Yon the opening scene of last night’s Neighbors finale – a ratings jackpot for Network 10 – Harold Bishop gave voice to what was on all of our minds: “Younger people become older people. And older people become even older. It all goes so quickly.”
Harold was of course the exception that proves the rule, having looked exactly the same for my entire life – but the episode was mostly full of faces both familiar but different. Looking, for the most part, like people who had aged. Neighbors began as a show about young people railing against controlling oldies but by the final episodes, they had become them – just like us.
In this sea of characters we once knew, one made a particular splash. Like a delicious cheese, better with age and snacks, he rolled into Ramsay Street without a hint of PR stunt or poking fun.
These opening paragraphs are actually a long way of saying: Guy Pearce can get it.
Twitter especially couldn’t get enough of the Mare of Easttown star – he was still trending the next morning.
It would have been easy (I’m assuming, having never been an actor) to have phoned it in. Nostalgia entertainment is like that: it’s an in-joke that rewards the longtime fan who recognizes an old character or obscure storyline. That’s why we now have so many reboots, so many sequels and reunion shows. It’s why we still have Rick Astley.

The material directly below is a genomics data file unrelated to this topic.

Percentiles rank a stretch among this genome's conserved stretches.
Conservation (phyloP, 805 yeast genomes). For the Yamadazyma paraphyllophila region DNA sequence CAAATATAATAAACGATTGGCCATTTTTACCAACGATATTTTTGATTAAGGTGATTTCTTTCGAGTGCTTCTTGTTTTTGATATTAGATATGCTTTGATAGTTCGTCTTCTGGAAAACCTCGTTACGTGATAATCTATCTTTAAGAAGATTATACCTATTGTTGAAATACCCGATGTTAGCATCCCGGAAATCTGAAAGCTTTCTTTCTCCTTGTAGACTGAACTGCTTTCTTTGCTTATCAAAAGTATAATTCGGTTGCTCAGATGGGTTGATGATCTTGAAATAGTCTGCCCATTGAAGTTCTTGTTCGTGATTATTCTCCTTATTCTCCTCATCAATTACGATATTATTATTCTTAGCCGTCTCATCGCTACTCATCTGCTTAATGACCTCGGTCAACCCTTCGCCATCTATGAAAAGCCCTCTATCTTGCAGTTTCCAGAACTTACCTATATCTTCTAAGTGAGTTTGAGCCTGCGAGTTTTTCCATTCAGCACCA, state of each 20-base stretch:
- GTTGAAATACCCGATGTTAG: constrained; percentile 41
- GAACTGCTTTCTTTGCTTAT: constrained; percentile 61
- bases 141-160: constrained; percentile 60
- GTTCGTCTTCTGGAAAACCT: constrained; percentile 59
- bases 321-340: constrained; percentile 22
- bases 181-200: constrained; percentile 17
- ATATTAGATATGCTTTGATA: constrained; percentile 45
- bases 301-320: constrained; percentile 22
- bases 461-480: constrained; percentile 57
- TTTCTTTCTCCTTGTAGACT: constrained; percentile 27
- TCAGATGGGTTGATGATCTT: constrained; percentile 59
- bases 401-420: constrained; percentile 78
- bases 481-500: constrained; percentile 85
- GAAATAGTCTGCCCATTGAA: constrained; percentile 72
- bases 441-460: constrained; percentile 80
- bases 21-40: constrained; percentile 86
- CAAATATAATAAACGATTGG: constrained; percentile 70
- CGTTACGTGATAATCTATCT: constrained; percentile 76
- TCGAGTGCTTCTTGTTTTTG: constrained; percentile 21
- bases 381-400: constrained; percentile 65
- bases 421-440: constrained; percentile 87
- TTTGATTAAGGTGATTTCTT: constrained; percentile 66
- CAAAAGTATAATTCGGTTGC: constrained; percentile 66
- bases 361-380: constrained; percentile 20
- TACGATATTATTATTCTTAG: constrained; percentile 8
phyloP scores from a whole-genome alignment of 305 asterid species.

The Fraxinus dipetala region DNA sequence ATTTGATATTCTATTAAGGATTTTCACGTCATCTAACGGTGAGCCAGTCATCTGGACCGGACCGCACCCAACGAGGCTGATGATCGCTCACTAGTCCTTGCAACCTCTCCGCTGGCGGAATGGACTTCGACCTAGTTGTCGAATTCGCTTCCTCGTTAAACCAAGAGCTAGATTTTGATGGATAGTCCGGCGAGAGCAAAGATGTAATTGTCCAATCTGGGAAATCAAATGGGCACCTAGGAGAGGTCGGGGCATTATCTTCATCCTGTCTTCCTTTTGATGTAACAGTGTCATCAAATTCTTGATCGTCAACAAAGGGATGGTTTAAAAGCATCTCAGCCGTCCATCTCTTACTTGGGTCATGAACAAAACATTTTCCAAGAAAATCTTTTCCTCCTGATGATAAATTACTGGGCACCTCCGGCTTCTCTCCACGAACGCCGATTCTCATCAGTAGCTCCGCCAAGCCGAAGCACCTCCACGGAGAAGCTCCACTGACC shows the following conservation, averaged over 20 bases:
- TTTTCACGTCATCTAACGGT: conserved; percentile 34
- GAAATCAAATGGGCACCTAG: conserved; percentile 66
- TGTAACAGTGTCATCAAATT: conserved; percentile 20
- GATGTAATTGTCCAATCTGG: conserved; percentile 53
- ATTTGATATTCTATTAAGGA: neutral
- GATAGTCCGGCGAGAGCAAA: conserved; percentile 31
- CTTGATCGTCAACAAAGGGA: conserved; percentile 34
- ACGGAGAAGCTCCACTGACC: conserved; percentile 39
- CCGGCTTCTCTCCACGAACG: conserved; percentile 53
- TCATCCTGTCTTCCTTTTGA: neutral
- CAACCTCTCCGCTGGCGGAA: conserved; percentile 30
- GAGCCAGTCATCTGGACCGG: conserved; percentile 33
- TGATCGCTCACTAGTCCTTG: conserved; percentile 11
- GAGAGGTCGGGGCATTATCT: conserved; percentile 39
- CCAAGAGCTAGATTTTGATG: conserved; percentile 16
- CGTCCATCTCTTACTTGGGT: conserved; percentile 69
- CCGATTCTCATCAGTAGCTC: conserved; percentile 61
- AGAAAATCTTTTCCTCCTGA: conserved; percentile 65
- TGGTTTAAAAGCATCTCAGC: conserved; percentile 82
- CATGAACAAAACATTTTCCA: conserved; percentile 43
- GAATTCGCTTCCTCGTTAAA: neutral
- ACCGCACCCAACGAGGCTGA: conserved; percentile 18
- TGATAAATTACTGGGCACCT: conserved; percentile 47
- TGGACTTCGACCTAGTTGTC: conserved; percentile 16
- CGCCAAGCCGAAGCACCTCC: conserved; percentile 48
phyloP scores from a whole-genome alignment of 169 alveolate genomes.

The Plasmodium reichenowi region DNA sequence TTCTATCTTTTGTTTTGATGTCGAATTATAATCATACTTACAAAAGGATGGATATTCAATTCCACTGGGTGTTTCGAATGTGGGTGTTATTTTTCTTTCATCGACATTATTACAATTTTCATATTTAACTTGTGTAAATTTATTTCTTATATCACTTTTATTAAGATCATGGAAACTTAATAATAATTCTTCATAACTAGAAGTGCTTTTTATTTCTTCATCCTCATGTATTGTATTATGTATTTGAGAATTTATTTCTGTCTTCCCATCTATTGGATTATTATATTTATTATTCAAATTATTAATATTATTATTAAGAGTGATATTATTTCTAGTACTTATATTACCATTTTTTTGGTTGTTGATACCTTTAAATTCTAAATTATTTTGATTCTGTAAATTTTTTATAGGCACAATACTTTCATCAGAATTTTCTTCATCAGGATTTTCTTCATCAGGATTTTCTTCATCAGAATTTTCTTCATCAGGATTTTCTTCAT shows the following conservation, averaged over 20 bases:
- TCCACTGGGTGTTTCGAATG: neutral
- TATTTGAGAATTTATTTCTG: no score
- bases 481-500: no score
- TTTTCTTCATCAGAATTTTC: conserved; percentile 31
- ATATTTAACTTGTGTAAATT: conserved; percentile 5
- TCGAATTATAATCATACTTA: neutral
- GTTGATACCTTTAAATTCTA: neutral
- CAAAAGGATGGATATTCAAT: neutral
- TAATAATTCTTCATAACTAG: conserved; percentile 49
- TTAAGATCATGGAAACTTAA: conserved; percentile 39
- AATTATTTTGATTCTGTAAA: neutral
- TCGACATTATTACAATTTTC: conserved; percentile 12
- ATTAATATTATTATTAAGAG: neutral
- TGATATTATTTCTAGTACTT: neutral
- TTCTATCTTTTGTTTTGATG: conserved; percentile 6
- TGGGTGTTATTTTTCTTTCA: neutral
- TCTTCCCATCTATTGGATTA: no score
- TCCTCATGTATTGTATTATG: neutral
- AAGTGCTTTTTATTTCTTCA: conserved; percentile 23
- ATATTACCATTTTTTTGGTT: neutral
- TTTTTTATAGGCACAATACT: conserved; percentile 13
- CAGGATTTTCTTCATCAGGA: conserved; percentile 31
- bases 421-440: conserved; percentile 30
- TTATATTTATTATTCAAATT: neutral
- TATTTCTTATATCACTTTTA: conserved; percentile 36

That’s mostly what happened in the finale, too. The promised cameos turned out to each be a handful of seconds in a video montage – which, in fairness, is what we expected, and we still went “LANCE!!!” when he came on screen. Other returns were even less convincing: Kylie Minogue’s much-hyped appearance of her happened in almost complete silence, leading fans to speculate that no one could figure out how to explain her London accent.
It didn’t detract from the episode, which was always going to whack its audience with a map of memory lanes, but it did highlight Pearce’s investment by comparison.
Perhaps it’s obvious that an Emmy-award winning actor would put in a strong performance, but it seemed there was more to it than that. Pearce was one of the few international stars to make a physical return to the street in its final week, and the only one to tackle a real storyline.
And no shade on those who couldn’t do the same for completely fair reasons (although: a little shade at those blaming cancel culture) – but it did make Pearce an outlier. There was a gratitude to his acting from him that reflected what the show has given him, and what he has now given it in return. It was gracious and generous.
Despite his fame and success – or perhaps because of it – he delivered this old role with exactly the professionalism and dedication he would any other. Hollywood? Nunawading? Same same.
Pearce was so energetically invested in the love story from his past – the current past, all those years having truly gone by – that he gave us an opportunity to imagine the life lived between then and now. At the risk of overstating it, because this is an afternoon soap opera and not a Guillermo del Toro flick, I have invited the audience to reflect on their own passage of time.
I wasn’t a walk-on. He wasn’t a pixelated face on a TV screen. When Guy Pearce returned to Erinsborough this week, he was utterly believable and completely transfixing. He was, for a couple of nights, Mike Young.
George is Digismak’s reported cum editor with 13 years of experience in Journalism